FORT LAUDERDALE, Fla. -- The Orioles said they were scrapping their Brian Roberts-as-utility-man experiment yesterday because they still believe he has a future as an everyday major-league second baseman.
What remains to be seen is whether that future will play out in Baltimore or another city after a trade.
The Orioles, of course, already have a second baseman and leadoff hitter in Jerry Hairston, who is only a year older than Roberts, 25. Early in spring training, Orioles manager Mike Hargrove had said he might make room for both of them by moving Roberts into a utility role, using him in center field and perhaps at shortstop.
Now that's not the case, and Roberts is probably headed to Triple-A Ottawa, where the Orioles hope his trade value will rise with another chance to put up big numbers as an everyday second baseman and leadoff hitter.
"Brian's having a real good camp, and I don't want to give anybody the impression that we don't look at him as an everyday player," Hargrove said.
"We still may [try him in center field], but I don't know that we'll do that.
"I know that Brian's true value is not as a utility player, and I hesitate to run him out to center field for the simple reason that I don't want him starting to think he's a utility player."
For the past week, Roberts has been in center field taking fly balls during batting practice, but he has yet to play there in a game. He replaced Hairston at second base midway through yesterday's 5-2 loss against the Florida Marlins and was thrown out trying to bunt in his only at-bat, leaving his batting average at .263.
Right now, other team's scouts see those numbers and figure it's more of the same. Despite how much the Orioles think of Roberts' potential, he has yet to hit better than .275 above Double-A. His past two seasons were interrupted, with the Orioles bouncing him back and forth from the minors to the big leagues. His trade value has probably suffered.
The Kansas City Royals, for example, are trying to trade center fielder Carlos Beltran and are looking for a young second baseman and third baseman in return. The Orioles have nothing to offer in terms of young third basemen, and industry sources say the Royals aren't interested in Roberts or Hairston, who has already become pricey at $1.6 million this season.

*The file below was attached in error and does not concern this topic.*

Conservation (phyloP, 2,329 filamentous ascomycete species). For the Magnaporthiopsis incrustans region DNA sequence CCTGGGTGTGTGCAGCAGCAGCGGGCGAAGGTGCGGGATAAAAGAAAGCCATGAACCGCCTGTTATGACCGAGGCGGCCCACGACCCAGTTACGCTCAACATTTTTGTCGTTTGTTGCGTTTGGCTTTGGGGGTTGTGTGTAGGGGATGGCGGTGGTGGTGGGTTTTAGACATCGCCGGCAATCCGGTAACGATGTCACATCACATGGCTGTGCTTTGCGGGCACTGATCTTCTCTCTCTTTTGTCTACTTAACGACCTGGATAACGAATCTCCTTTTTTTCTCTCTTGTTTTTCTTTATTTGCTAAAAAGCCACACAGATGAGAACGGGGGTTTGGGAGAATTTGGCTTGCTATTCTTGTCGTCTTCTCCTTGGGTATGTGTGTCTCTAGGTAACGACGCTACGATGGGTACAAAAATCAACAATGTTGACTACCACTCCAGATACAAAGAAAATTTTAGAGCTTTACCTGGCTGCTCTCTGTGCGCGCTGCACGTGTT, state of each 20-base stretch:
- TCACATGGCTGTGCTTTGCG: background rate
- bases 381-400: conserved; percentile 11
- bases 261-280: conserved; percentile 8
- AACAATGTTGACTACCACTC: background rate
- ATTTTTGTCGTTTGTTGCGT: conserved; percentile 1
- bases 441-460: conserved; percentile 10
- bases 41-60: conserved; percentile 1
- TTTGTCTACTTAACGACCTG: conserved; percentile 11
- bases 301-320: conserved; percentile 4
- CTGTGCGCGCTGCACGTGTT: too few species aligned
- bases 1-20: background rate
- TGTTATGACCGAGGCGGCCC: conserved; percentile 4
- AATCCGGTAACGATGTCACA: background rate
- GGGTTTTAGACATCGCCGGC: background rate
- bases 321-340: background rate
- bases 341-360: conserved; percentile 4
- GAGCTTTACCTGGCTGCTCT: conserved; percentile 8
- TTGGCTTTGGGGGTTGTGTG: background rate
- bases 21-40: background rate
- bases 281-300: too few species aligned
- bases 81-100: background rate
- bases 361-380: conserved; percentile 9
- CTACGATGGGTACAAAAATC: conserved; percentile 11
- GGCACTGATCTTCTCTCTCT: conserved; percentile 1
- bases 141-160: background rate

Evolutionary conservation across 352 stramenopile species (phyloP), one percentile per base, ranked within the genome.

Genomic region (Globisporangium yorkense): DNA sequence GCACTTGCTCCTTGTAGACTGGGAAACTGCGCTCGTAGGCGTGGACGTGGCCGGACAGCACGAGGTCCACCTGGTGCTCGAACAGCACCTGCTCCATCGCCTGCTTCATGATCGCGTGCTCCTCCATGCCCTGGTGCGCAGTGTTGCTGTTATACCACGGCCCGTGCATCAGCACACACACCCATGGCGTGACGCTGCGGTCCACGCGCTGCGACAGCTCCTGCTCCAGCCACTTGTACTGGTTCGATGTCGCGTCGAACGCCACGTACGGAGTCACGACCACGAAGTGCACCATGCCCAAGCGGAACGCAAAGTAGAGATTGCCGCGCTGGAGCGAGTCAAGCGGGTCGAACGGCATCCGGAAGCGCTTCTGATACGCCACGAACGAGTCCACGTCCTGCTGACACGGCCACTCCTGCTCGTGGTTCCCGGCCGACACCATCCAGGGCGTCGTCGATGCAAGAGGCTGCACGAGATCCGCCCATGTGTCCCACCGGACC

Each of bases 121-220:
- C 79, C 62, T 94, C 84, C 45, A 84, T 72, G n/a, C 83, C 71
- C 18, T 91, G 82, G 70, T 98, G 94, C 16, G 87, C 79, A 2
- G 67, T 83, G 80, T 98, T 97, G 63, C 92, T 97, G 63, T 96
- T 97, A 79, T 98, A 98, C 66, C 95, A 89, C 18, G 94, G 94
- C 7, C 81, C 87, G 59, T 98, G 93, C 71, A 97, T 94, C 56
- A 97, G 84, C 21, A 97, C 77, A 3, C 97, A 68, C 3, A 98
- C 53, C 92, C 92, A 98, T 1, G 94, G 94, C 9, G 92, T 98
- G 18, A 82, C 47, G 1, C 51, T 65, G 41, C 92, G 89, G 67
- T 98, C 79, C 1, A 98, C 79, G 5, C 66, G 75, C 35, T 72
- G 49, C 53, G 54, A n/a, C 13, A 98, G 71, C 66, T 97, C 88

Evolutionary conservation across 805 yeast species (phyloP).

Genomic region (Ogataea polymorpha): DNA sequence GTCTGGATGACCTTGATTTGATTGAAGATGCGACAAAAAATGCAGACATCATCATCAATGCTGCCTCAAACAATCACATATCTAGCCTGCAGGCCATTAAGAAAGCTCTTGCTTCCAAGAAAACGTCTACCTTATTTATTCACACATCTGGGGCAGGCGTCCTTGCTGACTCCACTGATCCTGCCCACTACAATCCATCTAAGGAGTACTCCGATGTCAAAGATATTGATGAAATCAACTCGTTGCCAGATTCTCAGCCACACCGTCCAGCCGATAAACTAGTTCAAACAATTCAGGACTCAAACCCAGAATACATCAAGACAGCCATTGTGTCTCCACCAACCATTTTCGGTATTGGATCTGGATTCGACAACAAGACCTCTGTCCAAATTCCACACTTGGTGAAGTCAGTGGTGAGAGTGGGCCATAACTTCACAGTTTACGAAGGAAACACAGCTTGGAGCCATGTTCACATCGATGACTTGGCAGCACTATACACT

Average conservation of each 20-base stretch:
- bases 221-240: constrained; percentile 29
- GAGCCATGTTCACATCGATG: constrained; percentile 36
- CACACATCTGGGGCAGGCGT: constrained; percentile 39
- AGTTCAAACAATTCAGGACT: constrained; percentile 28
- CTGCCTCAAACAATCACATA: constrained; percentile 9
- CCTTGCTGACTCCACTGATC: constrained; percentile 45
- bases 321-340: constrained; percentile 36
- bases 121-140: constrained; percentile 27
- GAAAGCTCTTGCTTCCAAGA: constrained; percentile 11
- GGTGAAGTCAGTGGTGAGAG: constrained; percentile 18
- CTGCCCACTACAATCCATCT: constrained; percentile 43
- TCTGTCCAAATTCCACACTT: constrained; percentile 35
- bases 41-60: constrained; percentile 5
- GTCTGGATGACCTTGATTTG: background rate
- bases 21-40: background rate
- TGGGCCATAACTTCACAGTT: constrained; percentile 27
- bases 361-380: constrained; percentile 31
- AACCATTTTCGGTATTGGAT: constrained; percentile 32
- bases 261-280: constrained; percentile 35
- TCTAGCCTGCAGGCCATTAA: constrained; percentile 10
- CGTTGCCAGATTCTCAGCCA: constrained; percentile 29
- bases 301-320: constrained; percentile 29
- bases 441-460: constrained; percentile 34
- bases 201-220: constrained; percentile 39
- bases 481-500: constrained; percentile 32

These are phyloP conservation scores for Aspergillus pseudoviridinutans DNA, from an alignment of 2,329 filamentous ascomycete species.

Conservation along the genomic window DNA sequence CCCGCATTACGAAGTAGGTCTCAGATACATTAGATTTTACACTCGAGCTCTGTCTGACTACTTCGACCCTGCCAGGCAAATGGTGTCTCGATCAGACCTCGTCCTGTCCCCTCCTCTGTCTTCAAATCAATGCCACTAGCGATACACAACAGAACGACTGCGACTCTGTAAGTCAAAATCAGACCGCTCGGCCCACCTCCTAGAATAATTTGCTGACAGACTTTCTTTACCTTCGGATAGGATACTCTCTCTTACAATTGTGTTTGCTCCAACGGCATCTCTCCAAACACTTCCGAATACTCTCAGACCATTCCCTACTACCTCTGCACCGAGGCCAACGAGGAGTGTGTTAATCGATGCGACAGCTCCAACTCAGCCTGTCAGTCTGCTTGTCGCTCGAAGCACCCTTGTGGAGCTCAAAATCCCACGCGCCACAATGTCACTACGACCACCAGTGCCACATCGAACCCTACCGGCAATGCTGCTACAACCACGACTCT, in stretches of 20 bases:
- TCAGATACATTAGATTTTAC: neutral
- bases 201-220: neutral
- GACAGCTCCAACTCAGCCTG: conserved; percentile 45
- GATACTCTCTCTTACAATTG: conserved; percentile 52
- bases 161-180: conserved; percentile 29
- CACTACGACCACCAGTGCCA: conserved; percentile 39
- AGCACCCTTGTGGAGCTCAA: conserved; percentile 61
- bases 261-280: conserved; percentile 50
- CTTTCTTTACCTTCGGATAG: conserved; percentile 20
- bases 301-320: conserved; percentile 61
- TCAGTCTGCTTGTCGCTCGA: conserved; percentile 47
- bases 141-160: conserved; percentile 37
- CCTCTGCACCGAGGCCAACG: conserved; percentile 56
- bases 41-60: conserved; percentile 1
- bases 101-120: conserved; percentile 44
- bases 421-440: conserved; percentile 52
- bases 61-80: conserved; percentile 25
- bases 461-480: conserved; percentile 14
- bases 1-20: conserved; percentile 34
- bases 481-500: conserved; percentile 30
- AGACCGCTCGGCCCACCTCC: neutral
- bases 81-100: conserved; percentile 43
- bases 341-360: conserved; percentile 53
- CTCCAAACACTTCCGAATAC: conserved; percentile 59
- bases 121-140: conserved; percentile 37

The Orioles covet Beltran, but they would probably have to involve a third team somehow, using pitching to land the young position players the Royals want. Most baseball executives still say the Texas Rangers are the favorites to land Beltran because they have young hitting prospects such as Mark Texiera and Hank Blalock and Rangers owner Tom Hicks has worked well in the past with Beltran's agent, Scott Boras.
For now, Roberts still has a minor-league option remaining, so the Orioles can send him to Ottawa this season if they choose. This becomes a much bigger dilemma next year if the situation with Hairston and Roberts hasn't changed.
"We don't have to make that decision right now [about trading Hairston or Roberts]," said Orioles executive vice president Jim Beattie. "You've backed yourself up a little bit, and that's building an organization. If someone is ready to play in the big leagues, sometimes they have to show they're ready and the opportunity has to be there.
"When I was in Seattle, we sent Tino Martinez back to Triple-A after he won the MVP of the Pacific Coast League, and we weren't necessarily in the playoffs every year in those years either."
One thing the Orioles have working in their favor is the mental makeup of both Hairston and Roberts. Both grew up around baseball, with Hairston's father playing in the big leagues and Roberts' father coaching in college. Instead of turning this into a bitter rivalry, Hairston and Roberts have become close friends.
They aren't easily swayed by their good days and bad days. Hairston has had an excellent camp, batting .400, but yesterday he went 0-for-3 and left the coaches scratching their heads when he tried to make a spectacular play up the middle in the third inning but pulled first baseman David Segui off the base with his throw without first setting his feet.
Roberts, who already has two home runs this spring and hit .322 playing winter ball in Puerto Rico, took it well yesterday when he learned Hargrove no longer had plans for him in center field.
"I feel like I'm on the right track [at second base], and I want to be an everyday player for 10 years in the big leagues," Roberts said. "But I also want to make this team. ... They say you don't want to get stuck in a utility role, but I just want to make the team."
The Orioles figure he'll make it. It's just a matter of where and when.